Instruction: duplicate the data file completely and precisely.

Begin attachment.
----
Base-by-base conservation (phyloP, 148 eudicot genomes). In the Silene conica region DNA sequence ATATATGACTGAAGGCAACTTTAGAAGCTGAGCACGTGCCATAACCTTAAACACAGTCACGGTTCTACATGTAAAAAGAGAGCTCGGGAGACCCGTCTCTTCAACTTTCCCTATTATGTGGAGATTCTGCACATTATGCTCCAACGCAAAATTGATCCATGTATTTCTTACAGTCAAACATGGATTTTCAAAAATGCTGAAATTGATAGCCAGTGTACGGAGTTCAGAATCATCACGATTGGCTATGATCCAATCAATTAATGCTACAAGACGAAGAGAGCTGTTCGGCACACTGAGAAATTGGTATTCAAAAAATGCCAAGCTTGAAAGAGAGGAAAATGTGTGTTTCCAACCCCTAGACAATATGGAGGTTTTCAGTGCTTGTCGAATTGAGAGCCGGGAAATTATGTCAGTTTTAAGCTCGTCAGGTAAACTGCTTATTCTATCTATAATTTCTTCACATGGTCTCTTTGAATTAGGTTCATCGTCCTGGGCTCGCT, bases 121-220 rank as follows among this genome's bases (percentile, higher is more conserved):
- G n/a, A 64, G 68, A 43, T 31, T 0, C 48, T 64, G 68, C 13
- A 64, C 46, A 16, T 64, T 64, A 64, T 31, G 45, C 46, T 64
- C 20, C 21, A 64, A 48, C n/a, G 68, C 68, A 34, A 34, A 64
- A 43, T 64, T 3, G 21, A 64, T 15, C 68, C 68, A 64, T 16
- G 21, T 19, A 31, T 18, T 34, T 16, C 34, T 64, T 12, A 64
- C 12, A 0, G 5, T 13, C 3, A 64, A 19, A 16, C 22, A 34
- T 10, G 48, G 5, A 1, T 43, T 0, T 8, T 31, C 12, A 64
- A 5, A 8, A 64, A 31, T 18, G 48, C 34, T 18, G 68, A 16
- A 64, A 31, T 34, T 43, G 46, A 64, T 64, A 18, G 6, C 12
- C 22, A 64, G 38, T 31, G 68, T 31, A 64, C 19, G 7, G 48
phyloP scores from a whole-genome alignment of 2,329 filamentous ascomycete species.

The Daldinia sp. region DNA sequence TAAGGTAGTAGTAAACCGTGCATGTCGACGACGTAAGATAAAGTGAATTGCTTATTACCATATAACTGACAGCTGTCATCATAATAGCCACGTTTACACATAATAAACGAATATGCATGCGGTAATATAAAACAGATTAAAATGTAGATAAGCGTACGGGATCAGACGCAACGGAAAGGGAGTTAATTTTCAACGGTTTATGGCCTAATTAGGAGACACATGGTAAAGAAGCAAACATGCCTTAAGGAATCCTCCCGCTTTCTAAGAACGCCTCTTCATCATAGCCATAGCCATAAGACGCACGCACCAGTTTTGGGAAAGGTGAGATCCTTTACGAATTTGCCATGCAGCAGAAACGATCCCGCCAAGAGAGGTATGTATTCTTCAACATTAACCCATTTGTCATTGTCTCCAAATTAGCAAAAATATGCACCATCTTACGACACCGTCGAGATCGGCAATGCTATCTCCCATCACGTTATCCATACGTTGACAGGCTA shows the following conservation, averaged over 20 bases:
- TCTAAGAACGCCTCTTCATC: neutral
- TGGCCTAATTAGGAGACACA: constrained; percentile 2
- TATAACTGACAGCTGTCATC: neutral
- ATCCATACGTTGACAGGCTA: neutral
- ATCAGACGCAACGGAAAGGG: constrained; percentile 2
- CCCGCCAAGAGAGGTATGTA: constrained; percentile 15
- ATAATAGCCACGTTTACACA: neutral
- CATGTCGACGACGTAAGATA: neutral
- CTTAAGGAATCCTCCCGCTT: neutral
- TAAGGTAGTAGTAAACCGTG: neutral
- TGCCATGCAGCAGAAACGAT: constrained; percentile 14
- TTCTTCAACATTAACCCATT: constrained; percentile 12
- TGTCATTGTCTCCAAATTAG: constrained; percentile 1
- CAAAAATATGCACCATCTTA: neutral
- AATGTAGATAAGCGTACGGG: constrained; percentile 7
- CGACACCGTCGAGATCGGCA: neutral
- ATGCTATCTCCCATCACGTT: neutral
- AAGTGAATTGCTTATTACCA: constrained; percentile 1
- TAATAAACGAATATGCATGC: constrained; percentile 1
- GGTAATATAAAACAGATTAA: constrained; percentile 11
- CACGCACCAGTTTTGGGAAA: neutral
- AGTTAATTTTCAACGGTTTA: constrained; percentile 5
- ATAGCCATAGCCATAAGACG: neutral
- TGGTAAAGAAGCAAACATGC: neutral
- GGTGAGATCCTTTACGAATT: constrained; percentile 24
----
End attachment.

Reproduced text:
Base-by-base conservation (phyloP, 148 eudicot genomes). In the Silene conica region DNA sequence ATATATGACTGAAGGCAACTTTAGAAGCTGAGCACGTGCCATAACCTTAAACACAGTCACGGTTCTACATGTAAAAAGAGAGCTCGGGAGACCCGTCTCTTCAACTTTCCCTATTATGTGGAGATTCTGCACATTATGCTCCAACGCAAAATTGATCCATGTATTTCTTACAGTCAAACATGGATTTTCAAAAATGCTGAAATTGATAGCCAGTGTACGGAGTTCAGAATCATCACGATTGGCTATGATCCAATCAATTAATGCTACAAGACGAAGAGAGCTGTTCGGCACACTGAGAAATTGGTATTCAAAAAATGCCAAGCTTGAAAGAGAGGAAAATGTGTGTTTCCAACCCCTAGACAATATGGAGGTTTTCAGTGCTTGTCGAATTGAGAGCCGGGAAATTATGTCAGTTTTAAGCTCGTCAGGTAAACTGCTTATTCTATCTATAATTTCTTCACATGGTCTCTTTGAATTAGGTTCATCGTCCTGGGCTCGCT, bases 121-220 rank as follows among this genome's bases (percentile, higher is more conserved):
- G n/a, A 64, G 68, A 43, T 31, T 0, C 48, T 64, G 68, C 13
- A 64, C 46, A 16, T 64, T 64, A 64, T 31, G 45, C 46, T 64
- C 20, C 21, A 64, A 48, C n/a, G 68, C 68, A 34, A 34, A 64
- A 43, T 64, T 3, G 21, A 64, T 15, C 68, C 68, A 64, T 16
- G 21, T 19, A 31, T 18, T 34, T 16, C 34, T 64, T 12, A 64
- C 12, A 0, G 5, T 13, C 3, A 64, A 19, A 16, C 22, A 34
- T 10, G 48, G 5, A 1, T 43, T 0, T 8, T 31, C 12, A 64
- A 5, A 8, A 64, A 31, T 18, G 48, C 34, T 18, G 68, A 16
- A 64, A 31, T 34, T 43, G 46, A 64, T 64, A 18, G 6, C 12
- C 22, A 64, G 38, T 31, G 68, T 31, A 64, C 19, G 7, G 48
phyloP scores from a whole-genome alignment of 2,329 filamentous ascomycete species.

The Daldinia sp. region DNA sequence TAAGGTAGTAGTAAACCGTGCATGTCGACGACGTAAGATAAAGTGAATTGCTTATTACCATATAACTGACAGCTGTCATCATAATAGCCACGTTTACACATAATAAACGAATATGCATGCGGTAATATAAAACAGATTAAAATGTAGATAAGCGTACGGGATCAGACGCAACGGAAAGGGAGTTAATTTTCAACGGTTTATGGCCTAATTAGGAGACACATGGTAAAGAAGCAAACATGCCTTAAGGAATCCTCCCGCTTTCTAAGAACGCCTCTTCATCATAGCCATAGCCATAAGACGCACGCACCAGTTTTGGGAAAGGTGAGATCCTTTACGAATTTGCCATGCAGCAGAAACGATCCCGCCAAGAGAGGTATGTATTCTTCAACATTAACCCATTTGTCATTGTCTCCAAATTAGCAAAAATATGCACCATCTTACGACACCGTCGAGATCGGCAATGCTATCTCCCATCACGTTATCCATACGTTGACAGGCTA shows the following conservation, averaged over 20 bases:
- TCTAAGAACGCCTCTTCATC: neutral
- TGGCCTAATTAGGAGACACA: constrained; percentile 2
- TATAACTGACAGCTGTCATC: neutral
- ATCCATACGTTGACAGGCTA: neutral
- ATCAGACGCAACGGAAAGGG: constrained; percentile 2
- CCCGCCAAGAGAGGTATGTA: constrained; percentile 15
- ATAATAGCCACGTTTACACA: neutral
- CATGTCGACGACGTAAGATA: neutral
- CTTAAGGAATCCTCCCGCTT: neutral
- TAAGGTAGTAGTAAACCGTG: neutral
- TGCCATGCAGCAGAAACGAT: constrained; percentile 14
- TTCTTCAACATTAACCCATT: constrained; percentile 12
- TGTCATTGTCTCCAAATTAG: constrained; percentile 1
- CAAAAATATGCACCATCTTA: neutral
- AATGTAGATAAGCGTACGGG: constrained; percentile 7
- CGACACCGTCGAGATCGGCA: neutral
- ATGCTATCTCCCATCACGTT: neutral
- AAGTGAATTGCTTATTACCA: constrained; percentile 1
- TAATAAACGAATATGCATGC: constrained; percentile 1
- GGTAATATAAAACAGATTAA: constrained; percentile 11
- CACGCACCAGTTTTGGGAAA: neutral
- AGTTAATTTTCAACGGTTTA: constrained; percentile 5
- ATAGCCATAGCCATAAGACG: neutral
- TGGTAAAGAAGCAAACATGC: neutral
- GGTGAGATCCTTTACGAATT: constrained; percentile 24